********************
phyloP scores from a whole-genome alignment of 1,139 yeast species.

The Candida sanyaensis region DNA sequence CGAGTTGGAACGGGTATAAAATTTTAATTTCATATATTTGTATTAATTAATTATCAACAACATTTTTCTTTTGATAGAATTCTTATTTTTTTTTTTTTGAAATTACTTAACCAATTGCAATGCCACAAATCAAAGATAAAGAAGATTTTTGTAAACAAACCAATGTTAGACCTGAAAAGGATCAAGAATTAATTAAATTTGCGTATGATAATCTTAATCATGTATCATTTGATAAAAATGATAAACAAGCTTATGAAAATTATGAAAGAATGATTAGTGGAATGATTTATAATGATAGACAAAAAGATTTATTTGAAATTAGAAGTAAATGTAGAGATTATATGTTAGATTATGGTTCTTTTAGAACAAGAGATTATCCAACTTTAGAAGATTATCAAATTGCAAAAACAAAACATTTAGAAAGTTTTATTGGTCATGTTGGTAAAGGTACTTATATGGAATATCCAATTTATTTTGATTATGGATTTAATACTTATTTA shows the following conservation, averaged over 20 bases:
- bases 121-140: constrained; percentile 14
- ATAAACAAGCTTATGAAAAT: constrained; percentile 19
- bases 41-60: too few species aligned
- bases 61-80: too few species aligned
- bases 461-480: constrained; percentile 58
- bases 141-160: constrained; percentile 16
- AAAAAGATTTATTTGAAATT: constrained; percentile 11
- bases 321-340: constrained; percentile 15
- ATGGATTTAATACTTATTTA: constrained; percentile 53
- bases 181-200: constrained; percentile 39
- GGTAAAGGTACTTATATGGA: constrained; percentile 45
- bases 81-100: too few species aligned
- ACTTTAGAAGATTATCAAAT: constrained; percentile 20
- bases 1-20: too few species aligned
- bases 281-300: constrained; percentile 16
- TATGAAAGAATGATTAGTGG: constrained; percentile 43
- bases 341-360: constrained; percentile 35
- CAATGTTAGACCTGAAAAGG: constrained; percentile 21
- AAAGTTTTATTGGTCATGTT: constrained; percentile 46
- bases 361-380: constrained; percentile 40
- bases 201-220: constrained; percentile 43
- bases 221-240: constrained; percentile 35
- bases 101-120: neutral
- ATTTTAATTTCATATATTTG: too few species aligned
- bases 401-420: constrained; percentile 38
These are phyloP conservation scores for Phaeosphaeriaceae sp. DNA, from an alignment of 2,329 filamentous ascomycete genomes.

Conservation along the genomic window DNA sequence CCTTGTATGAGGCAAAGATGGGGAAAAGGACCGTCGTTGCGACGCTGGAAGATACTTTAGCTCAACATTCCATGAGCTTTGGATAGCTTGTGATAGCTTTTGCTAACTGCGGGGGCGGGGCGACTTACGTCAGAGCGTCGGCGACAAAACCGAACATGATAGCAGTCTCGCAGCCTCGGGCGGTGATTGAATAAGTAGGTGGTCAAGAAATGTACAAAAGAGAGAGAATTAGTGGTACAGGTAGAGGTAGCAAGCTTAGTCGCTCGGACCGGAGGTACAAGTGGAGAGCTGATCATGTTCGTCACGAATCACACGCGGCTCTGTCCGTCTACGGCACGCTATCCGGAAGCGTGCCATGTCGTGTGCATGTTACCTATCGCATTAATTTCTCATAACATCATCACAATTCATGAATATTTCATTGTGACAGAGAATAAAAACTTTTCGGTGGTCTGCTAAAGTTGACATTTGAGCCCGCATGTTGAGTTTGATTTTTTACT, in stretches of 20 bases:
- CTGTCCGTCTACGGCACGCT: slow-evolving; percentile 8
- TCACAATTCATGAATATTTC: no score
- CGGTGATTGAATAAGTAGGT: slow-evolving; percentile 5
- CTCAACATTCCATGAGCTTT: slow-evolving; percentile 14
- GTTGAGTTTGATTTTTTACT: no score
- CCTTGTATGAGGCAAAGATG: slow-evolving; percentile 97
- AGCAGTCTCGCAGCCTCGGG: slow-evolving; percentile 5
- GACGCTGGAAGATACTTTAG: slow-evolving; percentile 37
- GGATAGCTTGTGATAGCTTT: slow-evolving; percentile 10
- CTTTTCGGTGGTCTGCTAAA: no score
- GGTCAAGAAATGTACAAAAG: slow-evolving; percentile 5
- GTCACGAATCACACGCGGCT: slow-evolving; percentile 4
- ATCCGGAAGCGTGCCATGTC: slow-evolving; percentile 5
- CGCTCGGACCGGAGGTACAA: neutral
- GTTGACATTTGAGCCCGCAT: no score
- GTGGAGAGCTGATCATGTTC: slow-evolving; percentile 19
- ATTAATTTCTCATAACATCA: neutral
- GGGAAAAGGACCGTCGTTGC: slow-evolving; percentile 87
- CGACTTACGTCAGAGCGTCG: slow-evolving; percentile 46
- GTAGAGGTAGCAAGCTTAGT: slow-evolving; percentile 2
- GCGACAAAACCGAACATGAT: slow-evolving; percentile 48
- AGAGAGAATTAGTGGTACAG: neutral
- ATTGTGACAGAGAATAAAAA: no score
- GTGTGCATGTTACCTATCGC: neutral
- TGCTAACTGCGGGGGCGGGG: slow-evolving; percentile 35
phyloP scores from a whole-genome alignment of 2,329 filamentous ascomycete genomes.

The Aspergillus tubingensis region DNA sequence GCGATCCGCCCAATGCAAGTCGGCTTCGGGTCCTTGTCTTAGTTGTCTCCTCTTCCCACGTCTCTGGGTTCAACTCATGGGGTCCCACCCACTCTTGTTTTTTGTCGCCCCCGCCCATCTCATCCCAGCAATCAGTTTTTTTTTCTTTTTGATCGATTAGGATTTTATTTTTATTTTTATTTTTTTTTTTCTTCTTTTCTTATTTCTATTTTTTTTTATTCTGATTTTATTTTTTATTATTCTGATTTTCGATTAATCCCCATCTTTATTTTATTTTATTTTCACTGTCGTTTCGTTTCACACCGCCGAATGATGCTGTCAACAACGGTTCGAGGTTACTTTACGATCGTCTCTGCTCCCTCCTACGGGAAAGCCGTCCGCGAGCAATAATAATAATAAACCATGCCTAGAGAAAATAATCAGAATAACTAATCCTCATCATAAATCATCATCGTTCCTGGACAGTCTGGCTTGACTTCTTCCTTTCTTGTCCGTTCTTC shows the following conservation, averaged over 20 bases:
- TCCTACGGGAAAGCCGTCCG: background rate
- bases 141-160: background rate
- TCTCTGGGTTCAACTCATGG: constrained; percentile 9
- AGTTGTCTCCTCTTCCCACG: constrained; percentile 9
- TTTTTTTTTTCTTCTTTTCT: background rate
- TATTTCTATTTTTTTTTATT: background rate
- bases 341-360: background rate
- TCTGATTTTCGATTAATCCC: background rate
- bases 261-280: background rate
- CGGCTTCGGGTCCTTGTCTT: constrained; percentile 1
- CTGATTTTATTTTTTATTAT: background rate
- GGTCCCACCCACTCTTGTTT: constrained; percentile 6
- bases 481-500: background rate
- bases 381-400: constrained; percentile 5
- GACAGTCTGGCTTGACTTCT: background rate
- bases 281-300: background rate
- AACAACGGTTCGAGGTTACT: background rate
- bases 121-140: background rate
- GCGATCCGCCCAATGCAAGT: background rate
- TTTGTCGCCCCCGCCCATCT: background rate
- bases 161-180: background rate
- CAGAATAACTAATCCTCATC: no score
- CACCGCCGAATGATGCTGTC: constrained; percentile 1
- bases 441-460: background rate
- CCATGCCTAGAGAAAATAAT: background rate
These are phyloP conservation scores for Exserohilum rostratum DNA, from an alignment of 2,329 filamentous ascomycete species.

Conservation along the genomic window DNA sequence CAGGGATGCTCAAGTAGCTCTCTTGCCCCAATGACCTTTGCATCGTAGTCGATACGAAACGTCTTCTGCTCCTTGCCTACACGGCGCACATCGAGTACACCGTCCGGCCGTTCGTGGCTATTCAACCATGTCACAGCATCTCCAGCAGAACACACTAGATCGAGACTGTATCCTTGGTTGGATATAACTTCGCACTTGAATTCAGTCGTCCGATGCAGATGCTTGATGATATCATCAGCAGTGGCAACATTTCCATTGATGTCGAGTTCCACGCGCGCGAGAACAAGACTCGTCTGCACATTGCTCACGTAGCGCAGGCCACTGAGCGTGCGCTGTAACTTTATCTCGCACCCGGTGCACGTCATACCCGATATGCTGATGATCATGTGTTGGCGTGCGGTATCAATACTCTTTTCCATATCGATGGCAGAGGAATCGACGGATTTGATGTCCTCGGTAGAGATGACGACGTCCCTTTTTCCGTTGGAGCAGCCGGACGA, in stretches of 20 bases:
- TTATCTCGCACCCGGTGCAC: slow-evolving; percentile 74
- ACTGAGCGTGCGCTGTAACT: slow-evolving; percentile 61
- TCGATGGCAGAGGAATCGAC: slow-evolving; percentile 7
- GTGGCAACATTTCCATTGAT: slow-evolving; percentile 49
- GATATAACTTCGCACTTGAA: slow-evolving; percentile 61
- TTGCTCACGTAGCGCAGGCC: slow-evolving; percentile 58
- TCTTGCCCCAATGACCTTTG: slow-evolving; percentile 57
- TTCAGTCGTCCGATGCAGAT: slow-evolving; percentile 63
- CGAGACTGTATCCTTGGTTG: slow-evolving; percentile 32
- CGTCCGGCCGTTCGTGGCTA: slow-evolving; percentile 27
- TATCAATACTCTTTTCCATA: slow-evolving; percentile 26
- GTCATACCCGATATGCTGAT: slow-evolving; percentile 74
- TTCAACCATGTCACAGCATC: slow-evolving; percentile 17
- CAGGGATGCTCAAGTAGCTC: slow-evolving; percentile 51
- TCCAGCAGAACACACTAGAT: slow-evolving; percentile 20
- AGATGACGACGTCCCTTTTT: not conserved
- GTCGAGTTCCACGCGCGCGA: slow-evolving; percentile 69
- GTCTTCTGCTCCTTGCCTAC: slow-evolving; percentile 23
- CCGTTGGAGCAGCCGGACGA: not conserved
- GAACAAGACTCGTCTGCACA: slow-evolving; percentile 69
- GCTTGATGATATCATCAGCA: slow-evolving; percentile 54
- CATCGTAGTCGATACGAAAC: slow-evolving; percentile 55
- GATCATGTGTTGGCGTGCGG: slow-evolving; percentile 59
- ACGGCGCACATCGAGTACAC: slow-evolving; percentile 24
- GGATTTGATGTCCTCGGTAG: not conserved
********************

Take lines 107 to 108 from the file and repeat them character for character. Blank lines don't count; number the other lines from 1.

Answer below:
- ACGGCGCACATCGAGTACAC: slow-evolving; percentile 24
- GGATTTGATGTCCTCGGTAG: not conserved